Framing Renovation - Arno Brandlhuber, Ludwig Engel, Olaf Grawert, and Alina Kolar - HouseEurope!


Arno Brandlhuber, Ludwig Engel, Olaf Grawert, and Alina Kolar


The Demolition Drama by HouseEurope!

Framing Renovation
May 2024

Renovate, don’t speculate.

Do you rent an apartment or own a building? Are you involved in the building sector? Are you concerned about the environment? Well, you should be. Speculative real estate practices and the harm they cause affect everyone. The threat of demolition looms over nearly every building, fueled by financial speculation that promotes demolition and new construction. This leads to a scarcity of affordable homes, job losses, and environmental damage. Therefore, we urgently need a socio-ecological transformation of contemporary building practices that extends beyond materials and energy to consider the values Europe upholds as a society. The European Citizens’ Initiative HouseEurope! advocates for regulations that acknowledge and safeguard the value of existing buildings. HouseEurope! campaigns for EU-level legislation that prioritizes the preservation, adaptation, renovation, and transformation of existing building stock over demolition and rebuilding driven by financial speculation.

Economist and political advisor Ann Pettifor. Stills from The Demolition Drama. Courtesy of HouseEurope!

The European Citizens’ Initiative

There are already a lot of people, groups, initiatives, and organizations out there making a difference by advocating for a socio-ecological transformation of the existing building stock. We want to support these efforts by bringing our expertise and tools to the table. Over more than fifteen years of developing adaptive reuse and renovation projects, we have built a practice that considers legislation and storytelling as active design tools. This is why we decided to start a European Citizens’ Initiative called HouseEurope! Simply put, a European Citizens’ Initiative, or ECI, is a great tool for direct democracy. Much like the Swiss referendums that allow a popular vote on new laws, ECIs enable citizens from EU countries to propose either new laws or changes to existing ones. If one million EU citizens from at least seven countries support the cause, the European Commission must consider the proposal and establish a working group. This gives citizens a direct say in the EU policy-making process and helps bring attention to important issues. Together, we are fighting for an alternative to current legislation that favors demolition and reconstruction over renovation and adaptation. But to make this happen, we need everyone to understand, join in, and support the cause. We need each other!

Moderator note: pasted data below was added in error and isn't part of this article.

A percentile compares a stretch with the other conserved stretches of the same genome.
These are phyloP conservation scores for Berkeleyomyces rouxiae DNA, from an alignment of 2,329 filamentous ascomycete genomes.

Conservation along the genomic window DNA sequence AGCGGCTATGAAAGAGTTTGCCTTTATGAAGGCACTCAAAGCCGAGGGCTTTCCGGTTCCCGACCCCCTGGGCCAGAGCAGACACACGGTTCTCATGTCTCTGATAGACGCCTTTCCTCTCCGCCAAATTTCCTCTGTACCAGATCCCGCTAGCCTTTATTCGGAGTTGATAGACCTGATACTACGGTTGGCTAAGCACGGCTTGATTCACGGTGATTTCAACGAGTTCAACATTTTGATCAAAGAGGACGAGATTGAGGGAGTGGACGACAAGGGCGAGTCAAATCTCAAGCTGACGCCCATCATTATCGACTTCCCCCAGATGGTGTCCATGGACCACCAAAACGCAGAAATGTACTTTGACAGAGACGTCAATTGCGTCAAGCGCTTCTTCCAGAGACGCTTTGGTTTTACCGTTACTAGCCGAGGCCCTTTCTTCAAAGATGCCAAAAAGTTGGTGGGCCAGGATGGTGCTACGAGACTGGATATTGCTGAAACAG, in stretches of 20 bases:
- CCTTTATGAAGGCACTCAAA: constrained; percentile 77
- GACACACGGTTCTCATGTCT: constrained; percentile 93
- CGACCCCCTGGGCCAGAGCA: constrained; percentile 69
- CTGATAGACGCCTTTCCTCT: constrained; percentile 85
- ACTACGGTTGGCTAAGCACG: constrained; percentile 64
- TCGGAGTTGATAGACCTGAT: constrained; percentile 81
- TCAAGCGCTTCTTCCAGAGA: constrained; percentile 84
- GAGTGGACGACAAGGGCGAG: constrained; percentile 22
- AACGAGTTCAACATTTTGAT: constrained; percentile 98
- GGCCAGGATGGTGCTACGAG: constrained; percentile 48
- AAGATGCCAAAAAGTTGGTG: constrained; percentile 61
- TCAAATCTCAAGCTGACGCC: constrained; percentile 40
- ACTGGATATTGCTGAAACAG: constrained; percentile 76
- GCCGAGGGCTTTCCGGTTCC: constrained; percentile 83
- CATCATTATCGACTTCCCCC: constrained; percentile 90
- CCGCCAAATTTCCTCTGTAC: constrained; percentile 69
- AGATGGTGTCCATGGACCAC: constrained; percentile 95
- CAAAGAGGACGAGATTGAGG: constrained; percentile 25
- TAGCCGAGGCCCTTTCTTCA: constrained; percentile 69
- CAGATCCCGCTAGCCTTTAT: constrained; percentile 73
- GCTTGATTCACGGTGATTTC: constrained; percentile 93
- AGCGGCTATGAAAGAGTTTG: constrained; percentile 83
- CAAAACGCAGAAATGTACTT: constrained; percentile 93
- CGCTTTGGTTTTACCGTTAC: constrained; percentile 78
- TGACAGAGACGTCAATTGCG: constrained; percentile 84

Join our cause!

Head of Innovation at SHL Enlai Hooi. Still from The Demolition Drama. Courtesy of HouseEurope!

The Demolition Drama

By 2050, billions of square meters of existing space will be demolished in Europe. From Amsterdam to Athens, from Riga to Rome, an equivalent of about half of Germany’s entire building stock, or more than either Paris or Berlin in their entirety, will be demolished. In their place, billions of square meters of new space will have been built as a replacement for what was already there.

The built environment carries a substantial amount of embodied energy, encompassing countless tons of CO2. With each building that is torn down, all of the energy already invested in its construction is wasted. The building sector is responsible for one third of all CO2 emissions. Collectively, buildings in the European Union alone are responsible for a staggering 36% of greenhouse gas emissions. But the problem goes beyond emissions: existing buildings are demolished that could comfortably house millions of people, while the harsh reality is that, every year, countless people lose their homes due to demolition and the rising price of new construction. Existing buildings are most often demolished for no reason other than financial profit. Tenants are being evicted because it is more profitable to demolish and build new housing than to renovate or maintain the existing building. And even if new housing units are built, the original occupants are often priced out and unable to return.